World Cancer Day has unifying goal


DOVER –– Since its establishment in 2000 by the Union for International Cancer Control, World Cancer Day has been celebrated globally every Feb. 4 to promote awareness about cancer and garner support for those affected by the disease.

“It’s a time when organizations and individuals around the world come together to raise awareness to make cancer a global health priority,” said Theresa Young, senior marketing director for the American Cancer Society’s Delmarva chapter.

Cancer is a leading cause of death worldwide, responsible for 8.2 million deaths per year and according to UICC, one-third of cancer cases can be prevented through healthy lifestyle changes. The top recommended lifestyle changes include quitting smoking, adopting a healthy, balanced diet, exercising regularly and reducing exposure to ultraviolet radiation.

“World Cancer Day is an opportunity for us to urge individuals to take action with not only their personal health but with their community as well,” Ms. Young said.

The ACS suggests one way to make an impact on the community is to call or write to state health organizations and legislators to encourage them to do more to promote cancer awareness and to better represent patients when it comes to screening and access to care.

Taking both personal and community measures for cancer awareness embodies World Cancer Day’s theme of “I can. We can.”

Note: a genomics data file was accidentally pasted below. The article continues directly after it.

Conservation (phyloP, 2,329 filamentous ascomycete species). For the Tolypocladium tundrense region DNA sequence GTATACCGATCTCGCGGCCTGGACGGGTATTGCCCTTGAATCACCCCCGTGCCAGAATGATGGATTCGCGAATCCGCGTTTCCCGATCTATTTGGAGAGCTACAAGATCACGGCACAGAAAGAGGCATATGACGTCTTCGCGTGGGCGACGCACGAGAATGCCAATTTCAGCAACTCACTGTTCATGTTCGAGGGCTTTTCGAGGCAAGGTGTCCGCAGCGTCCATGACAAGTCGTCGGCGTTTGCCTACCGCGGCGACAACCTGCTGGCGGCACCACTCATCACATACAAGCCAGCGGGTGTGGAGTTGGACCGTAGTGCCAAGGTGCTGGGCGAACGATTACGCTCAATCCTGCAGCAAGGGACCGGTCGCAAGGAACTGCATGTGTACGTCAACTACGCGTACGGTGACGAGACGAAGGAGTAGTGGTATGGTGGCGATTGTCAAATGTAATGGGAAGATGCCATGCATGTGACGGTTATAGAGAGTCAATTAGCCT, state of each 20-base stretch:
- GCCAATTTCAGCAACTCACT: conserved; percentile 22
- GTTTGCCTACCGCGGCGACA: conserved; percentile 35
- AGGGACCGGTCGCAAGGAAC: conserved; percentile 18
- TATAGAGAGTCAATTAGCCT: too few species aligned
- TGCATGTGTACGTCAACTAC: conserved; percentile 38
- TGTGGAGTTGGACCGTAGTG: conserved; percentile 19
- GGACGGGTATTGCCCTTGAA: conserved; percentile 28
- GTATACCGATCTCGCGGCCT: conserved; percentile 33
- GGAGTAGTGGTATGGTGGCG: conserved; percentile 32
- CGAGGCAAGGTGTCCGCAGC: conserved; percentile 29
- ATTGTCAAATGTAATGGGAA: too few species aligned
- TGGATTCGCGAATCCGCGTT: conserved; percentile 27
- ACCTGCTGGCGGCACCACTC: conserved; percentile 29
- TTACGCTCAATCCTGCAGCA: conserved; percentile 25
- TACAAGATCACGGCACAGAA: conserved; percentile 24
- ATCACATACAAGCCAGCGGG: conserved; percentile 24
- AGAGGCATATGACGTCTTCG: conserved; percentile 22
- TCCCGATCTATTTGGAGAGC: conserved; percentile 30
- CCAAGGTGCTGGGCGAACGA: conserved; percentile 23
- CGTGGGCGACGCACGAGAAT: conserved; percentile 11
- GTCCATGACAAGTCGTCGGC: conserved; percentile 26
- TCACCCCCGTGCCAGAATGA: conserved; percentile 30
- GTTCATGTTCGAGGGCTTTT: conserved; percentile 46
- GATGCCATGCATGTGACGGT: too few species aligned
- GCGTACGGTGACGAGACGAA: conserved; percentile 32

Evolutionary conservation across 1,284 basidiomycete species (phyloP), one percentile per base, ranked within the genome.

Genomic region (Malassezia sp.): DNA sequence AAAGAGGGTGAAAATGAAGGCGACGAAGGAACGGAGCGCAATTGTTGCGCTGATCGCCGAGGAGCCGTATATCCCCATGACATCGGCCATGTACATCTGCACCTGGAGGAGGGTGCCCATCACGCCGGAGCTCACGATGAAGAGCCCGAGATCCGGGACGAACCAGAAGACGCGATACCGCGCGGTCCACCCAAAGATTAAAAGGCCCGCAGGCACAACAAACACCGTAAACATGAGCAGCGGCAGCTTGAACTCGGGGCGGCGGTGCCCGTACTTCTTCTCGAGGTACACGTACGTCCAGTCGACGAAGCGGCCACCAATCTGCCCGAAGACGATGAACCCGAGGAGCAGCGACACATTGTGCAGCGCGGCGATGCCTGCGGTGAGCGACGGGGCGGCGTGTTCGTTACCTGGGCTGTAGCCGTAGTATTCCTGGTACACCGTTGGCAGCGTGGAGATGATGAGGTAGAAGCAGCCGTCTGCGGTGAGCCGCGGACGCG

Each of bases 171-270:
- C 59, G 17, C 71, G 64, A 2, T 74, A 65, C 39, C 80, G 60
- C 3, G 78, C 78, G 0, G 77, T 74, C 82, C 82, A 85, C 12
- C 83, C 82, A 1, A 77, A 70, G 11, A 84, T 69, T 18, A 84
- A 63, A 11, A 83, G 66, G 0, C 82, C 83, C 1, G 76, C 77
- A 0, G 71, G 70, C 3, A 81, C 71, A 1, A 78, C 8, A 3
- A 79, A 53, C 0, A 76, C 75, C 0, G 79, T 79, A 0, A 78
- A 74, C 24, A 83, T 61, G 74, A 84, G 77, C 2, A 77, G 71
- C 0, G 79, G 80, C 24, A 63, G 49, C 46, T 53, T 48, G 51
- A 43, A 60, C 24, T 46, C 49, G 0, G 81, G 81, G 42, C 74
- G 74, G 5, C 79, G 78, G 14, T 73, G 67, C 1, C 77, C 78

The ACS is just one of 900 organizations across 155 countries that participates in the UICC initiative and participates alongside the world’s major cancer societies, ministries of health, research institutes, treatment centers and patient groups.

“It’s a fantastic feeling to come together with people all over the world,” Ms. Young.

But participating in World Cancer Day isn’t the only way the ACS is involved in cancer awareness on a global level.

“A lot of people don’t realize we have a university that allows us to stay in close communication with global organizations throughout the year as well,” Ms. Young said.

The ACS’ “university” hosts conferences where researchers from all over the world share information and new findings to improve diagnosis and treatment in their respective countries or regions.

“It’s a way to ensure that organizations are able to learn and spread the benefits of that knowledge to their constituents,” Ms. Young said.

Currently, 8.2 million people die from cancer worldwide every year, out of which, 4 million people die prematurely (aged 30 to 69 years) and UICC expects the epidemic to continue growing. Global cancer cases are estimated to increase from 14.1 million per year in 2012 to 19.3 million cases per year in 2025.

But through initiatives like World Cancer Day, the UICC has formed a goal to reduce premature deaths from cancer by 25 percent by 2025 –– a challenge that can only be met with an outpouring of support from both individuals and organizations.

For more information about World Cancer Day and what you can do to help the effort, visit

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